After his redating, Watzinger concluded that Jericho was unoccupied (and therefore obviously unfortified) during the Late Bronze period (c. City IV at Jericho – the city that all scholars agree was violently destroyed – was a fortified enclave, drawn at left.The city’s outer defenses consisted of a stone revetment wall at the base of the tell that held in place a high, plastered rampart.
Because of its importance in Biblical history, Jericho was the second site in the Holy Land, Jerusalem being the first, to feel the excavators’ picks.
The first documented excavation was undertaken in 18 by the famous British engineer Charles Warren.
But did it really happen as the Bible describes it?
Continue reading The story of the Israelite conquest of Jericho (Joshua 2-6) is one of the best known and best loved in the entire Bible.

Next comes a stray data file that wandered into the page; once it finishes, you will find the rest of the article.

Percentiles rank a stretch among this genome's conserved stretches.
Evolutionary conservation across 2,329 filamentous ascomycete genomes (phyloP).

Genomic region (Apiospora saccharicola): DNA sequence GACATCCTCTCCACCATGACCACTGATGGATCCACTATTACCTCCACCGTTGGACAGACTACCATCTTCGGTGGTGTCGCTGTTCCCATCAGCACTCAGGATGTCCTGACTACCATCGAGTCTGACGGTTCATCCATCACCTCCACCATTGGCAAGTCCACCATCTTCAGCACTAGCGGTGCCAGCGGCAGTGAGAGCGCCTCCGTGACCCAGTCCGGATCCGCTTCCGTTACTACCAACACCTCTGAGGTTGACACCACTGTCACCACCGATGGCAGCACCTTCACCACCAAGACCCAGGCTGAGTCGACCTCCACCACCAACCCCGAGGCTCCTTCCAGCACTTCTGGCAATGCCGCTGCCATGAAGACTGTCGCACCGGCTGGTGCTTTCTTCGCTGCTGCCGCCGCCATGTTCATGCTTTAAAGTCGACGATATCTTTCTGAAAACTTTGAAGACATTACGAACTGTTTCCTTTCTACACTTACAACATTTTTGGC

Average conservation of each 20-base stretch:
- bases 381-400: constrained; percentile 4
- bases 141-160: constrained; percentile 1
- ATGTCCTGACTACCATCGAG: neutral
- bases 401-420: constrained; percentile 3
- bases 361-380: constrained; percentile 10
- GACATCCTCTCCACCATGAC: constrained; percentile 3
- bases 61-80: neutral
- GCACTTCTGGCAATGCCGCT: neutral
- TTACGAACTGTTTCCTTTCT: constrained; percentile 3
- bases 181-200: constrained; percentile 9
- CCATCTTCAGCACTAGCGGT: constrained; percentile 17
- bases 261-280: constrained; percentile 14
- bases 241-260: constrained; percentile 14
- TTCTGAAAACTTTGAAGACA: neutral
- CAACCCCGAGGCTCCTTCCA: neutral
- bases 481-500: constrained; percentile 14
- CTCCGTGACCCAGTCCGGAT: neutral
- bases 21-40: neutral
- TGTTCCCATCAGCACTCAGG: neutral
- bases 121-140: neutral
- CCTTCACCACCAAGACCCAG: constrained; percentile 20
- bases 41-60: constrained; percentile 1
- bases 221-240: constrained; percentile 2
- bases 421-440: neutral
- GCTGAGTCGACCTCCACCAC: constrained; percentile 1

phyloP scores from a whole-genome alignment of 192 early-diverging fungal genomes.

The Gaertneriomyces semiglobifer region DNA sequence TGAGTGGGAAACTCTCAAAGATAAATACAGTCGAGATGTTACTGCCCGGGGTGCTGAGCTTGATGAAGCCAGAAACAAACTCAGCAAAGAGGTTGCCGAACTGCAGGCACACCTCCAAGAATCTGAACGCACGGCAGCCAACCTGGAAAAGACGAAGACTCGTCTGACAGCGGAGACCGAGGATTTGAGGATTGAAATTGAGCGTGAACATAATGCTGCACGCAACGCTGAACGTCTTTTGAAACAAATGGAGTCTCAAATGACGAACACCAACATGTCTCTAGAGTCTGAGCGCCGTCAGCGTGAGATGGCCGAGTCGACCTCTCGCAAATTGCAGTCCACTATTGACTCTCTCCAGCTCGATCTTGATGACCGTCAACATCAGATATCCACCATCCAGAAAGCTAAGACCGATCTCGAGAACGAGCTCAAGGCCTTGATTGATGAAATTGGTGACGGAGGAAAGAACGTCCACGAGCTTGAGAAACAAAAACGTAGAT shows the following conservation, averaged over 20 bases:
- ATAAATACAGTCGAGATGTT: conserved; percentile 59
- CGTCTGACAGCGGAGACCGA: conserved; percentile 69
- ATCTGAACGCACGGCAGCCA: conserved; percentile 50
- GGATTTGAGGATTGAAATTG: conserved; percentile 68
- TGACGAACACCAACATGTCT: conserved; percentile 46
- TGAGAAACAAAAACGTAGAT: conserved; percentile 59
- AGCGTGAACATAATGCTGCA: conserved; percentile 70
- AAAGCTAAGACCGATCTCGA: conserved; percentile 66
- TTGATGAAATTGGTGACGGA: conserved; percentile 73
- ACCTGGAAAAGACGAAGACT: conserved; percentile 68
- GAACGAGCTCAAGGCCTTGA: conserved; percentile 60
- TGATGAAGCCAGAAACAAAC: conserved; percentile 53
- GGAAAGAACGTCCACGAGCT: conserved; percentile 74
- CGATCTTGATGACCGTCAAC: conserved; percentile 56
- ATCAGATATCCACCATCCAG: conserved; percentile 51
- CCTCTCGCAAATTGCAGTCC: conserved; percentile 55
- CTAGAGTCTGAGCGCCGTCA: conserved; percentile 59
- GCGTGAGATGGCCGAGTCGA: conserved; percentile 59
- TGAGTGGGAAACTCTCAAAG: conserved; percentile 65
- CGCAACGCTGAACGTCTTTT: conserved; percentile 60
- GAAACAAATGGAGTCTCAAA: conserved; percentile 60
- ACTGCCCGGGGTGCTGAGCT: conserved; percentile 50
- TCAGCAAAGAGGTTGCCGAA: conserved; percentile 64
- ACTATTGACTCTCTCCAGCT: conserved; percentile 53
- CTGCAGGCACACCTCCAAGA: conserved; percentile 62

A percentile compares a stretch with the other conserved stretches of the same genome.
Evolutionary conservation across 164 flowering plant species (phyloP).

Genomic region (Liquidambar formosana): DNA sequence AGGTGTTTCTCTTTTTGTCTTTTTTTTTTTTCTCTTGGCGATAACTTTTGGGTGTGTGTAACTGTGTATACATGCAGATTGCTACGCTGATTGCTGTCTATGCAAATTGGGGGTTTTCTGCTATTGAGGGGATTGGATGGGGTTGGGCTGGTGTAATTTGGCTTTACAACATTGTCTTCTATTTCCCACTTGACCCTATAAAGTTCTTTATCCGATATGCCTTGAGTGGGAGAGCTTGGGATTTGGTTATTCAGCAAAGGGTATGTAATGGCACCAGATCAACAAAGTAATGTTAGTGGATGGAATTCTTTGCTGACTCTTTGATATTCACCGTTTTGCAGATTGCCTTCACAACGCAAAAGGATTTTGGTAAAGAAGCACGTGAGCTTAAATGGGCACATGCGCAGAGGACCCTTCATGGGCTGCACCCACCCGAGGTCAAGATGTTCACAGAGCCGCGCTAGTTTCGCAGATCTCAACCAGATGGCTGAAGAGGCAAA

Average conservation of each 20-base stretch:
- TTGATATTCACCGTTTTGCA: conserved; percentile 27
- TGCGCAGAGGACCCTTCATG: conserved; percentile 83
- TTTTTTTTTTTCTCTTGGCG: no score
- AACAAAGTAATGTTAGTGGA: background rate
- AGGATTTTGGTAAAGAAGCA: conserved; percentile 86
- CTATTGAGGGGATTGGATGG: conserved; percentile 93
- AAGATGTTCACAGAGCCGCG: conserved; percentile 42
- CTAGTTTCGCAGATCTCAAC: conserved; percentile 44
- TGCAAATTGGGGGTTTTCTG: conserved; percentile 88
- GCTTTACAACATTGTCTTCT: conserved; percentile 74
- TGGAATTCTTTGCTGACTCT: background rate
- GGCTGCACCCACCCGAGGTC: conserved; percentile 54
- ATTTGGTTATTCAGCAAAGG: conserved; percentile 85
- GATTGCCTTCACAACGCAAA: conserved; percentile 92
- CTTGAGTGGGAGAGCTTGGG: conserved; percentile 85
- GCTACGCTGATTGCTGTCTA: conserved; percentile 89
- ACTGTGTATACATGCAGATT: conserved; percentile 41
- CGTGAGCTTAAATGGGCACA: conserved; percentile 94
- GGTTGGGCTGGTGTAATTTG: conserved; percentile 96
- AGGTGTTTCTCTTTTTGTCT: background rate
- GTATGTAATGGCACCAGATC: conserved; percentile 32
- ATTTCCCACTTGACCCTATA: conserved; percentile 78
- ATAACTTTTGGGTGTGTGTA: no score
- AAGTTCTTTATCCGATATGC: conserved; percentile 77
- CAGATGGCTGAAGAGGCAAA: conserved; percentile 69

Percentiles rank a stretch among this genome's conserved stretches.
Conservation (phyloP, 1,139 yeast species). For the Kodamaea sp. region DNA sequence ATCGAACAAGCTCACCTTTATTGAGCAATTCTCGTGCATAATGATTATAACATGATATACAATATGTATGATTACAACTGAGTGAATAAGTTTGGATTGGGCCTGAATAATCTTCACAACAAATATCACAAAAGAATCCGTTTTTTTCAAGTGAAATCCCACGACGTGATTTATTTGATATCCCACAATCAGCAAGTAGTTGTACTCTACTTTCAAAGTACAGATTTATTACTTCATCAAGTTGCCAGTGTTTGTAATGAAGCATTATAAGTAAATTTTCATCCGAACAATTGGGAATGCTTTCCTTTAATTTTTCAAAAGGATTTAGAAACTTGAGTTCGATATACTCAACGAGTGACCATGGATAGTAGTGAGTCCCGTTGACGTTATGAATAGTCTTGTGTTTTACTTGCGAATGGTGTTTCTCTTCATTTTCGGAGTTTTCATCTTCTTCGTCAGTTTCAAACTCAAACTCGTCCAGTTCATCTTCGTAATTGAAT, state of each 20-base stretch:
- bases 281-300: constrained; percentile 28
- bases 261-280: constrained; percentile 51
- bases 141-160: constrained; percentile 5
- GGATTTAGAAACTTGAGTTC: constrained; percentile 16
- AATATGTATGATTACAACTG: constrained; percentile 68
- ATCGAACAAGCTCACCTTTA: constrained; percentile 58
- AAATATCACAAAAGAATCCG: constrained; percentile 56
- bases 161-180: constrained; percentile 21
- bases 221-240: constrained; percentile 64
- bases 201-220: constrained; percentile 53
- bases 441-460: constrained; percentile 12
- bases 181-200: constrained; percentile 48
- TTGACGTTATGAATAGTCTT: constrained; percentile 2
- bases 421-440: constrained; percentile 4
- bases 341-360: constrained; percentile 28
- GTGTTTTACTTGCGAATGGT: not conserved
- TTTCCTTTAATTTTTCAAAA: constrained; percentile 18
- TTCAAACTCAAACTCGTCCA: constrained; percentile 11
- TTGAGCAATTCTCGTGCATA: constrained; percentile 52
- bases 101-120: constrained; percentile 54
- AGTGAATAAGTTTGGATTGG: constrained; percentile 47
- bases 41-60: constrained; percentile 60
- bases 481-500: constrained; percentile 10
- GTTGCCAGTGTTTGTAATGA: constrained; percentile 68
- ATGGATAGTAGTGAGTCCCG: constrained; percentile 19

Above the rampart on top of the tell was a mudbrick wall which served as Jericho’s city wall proper.
The approximate line of this wall is indicated by the dashed line. This destruction, she concluded, was far too early to ascribe to the Israelites.
He dug from 1930 to 1936 and promptly published his findings in a series of preliminary reports. He also excavated a residential area on the southeast slope of the mound which he believed was part of the city fortified by the double wall.
Although the Second World War prevented Garstang from publishing a final report on his work, after the war, in collaboration with his son, he published a popular account that summarized his final views on Jericho. He designated this "City IV." It had been thoroughly destroyed in a violent conflagration.
Garstang excavated a collapsed double city wall on the summit of the tell that he dated to the late-15th to early 14th-century B. Garstang concluded that City IV came to an end about 1400 B. E., based on pottery found in the destruction debris, on scarabs recovered from nearby tombs and on the absence of Mycenaean ware.
He ascribed the destruction to invading Israelites.
A Neolithic settlement at the site goes back to about 8000 B. E.,* thus giving Jericho the distinction of being the world’s oldest city.